New test finds aerially sprayed pesticide contains PFAS causing significant environmental issues

"Once again, the EPA has failed to protect the American people from harmful pollution by absurdly designating PFAS as ‘inert’ and allowing corporations to withhold crucial information about it."

Image Credit: tpmartins

A new study concluded that high levels of per- and polyfluoroalkyl substances compounds used in pesticides aerially sprayed on millions of acres of land across the United States have contaminated the water of thousands of communities. The Public Employees for Environmental Responsibility recently released the results of these “forever chemicals,” which don’t break down in the environment and build up in the human body.

Per- and polyfluoroalkyl substances (PFAS) are “a group of man-made chemicals that includes PFOA, PFOS, GenX, and many other chemicals,” which are “very persistent in the environment and in the human body—meaning they don’t break down and they can accumulate over time,” according to the EPA. With these “forever chemical” building up in the blood stream of the human body, exposure to PFAS can lead to suppressed immune function, thyroid disease, testicular and kidney disease, cancers, and liver damage.

“These findings shock the conscience—states likely have unknowingly contaminated communities’ water with PFAS hidden in pesticides,” Wenonah Hauter, Executive Director at Food & Water Watch, said. “We need to stop the introduction of toxic forever chemicals into the environment and our water sources to protect public health.”

The Public Employees for Environmental Responsibility (PEER) conducted a test on “a jug of Anvil 10+10, the pesticide used in the aerial spraying programs of Massachusetts, parts of Florida, New York, and many other states,” and found it contained “roughly 250 parts per trillion (ppt) of PFOA (perfluorooctanoic acid, a C8 PFAS, manufacture of which has been largely but not completely phased out in the U.S.), and 260 – 500 ppt of HFPO-DA (hexafluoropropylene oxide dimer acid, a “GenX” replacement for PFOA),” according to the report.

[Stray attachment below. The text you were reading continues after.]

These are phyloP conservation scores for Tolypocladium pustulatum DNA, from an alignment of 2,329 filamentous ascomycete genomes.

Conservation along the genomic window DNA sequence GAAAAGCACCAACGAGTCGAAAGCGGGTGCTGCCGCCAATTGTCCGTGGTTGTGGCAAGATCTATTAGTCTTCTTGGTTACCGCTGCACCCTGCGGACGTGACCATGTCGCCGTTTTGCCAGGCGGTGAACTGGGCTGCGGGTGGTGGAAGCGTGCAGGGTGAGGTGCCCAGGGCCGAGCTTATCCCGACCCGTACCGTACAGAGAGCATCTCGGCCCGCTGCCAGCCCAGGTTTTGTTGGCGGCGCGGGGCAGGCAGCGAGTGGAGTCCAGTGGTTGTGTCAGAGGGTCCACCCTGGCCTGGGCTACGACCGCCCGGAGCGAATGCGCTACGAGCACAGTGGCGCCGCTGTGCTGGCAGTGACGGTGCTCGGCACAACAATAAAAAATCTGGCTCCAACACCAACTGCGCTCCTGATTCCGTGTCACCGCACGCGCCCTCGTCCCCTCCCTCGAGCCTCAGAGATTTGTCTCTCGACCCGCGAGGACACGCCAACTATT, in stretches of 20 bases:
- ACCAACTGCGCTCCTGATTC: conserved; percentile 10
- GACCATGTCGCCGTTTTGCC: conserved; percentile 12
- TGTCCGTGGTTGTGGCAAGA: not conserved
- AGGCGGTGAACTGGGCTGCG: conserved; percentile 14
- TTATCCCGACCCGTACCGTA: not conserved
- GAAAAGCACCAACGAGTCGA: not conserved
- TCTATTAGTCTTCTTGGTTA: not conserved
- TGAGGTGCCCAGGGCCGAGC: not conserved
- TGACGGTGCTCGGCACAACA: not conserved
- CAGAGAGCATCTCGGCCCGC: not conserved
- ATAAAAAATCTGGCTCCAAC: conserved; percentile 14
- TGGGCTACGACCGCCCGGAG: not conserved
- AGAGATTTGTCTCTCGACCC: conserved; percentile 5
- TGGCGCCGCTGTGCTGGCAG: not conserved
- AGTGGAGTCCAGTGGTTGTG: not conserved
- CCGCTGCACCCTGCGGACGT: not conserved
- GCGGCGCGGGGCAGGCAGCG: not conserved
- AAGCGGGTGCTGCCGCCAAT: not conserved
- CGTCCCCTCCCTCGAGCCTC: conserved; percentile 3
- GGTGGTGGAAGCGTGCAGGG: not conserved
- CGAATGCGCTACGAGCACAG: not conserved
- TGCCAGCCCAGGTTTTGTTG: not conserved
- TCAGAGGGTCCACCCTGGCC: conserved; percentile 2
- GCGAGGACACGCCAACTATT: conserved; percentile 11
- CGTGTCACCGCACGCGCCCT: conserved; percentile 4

According to the test results, Massachusetts aerially sprayed Anvil 10+10 on 2.2 million acres of land across the state in 2019 in an effort to control mosquito-borne illnesses and more than 200,000 acres in 2020.

“In Massachusetts, communities are struggling to remove PFAS from their drinking water supplies, while at the same time, we may be showering them with PFAS from the skies and roads,” Kyla Bennett, PEER science policy director, a scientist and attorney formerly with EPA, said. “The frightening thing is that we do not know how many insecticides, herbicides, or even disinfectants contain PFAS.”

The test results further confirmed that while PFAS were not listed as an active ingredient in Anvil 10+10, PEER found that the EPA approved PFAS as an inert ingredient and the agency doesn’t require pesticide manufacturers to disclose inert ingredients in pesticides, therefore, withholding them as “trade secrets” or “proprietary” information, according to the test results.

“Once again, the EPA has failed to protect the American people from harmful pollution by absurdly designating PFAS as ‘inert’ and allowing corporations to withhold crucial information about it,” Hauter said.

In a letter to the EPA, PEER urges the agency to withdraw PFAS from approval immediately and set stronger enforceable standards to stop the deliberate spraying of such chemicals on millions of acres of land.

“This PFAS fiasco shows that public trust in EPA having a full accounting of these materials and their safety is utterly misplaced,” Bennett said. “Until EPA acts, states need to adopt their own safeguards and chemical disclosure requirements because they certainly cannot depend upon the diligence of EPA.”


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Ashley is an editor, social media content manager and writer at NationofChange. Before joining NoC, she was a features reporter at The Daily Breeze – a local newspaper in Southern California – writing a variety of stories on current topics including politics, the economy, human rights, the environment and the arts. Ashley is a transplant from the East Coast calling Los Angeles home.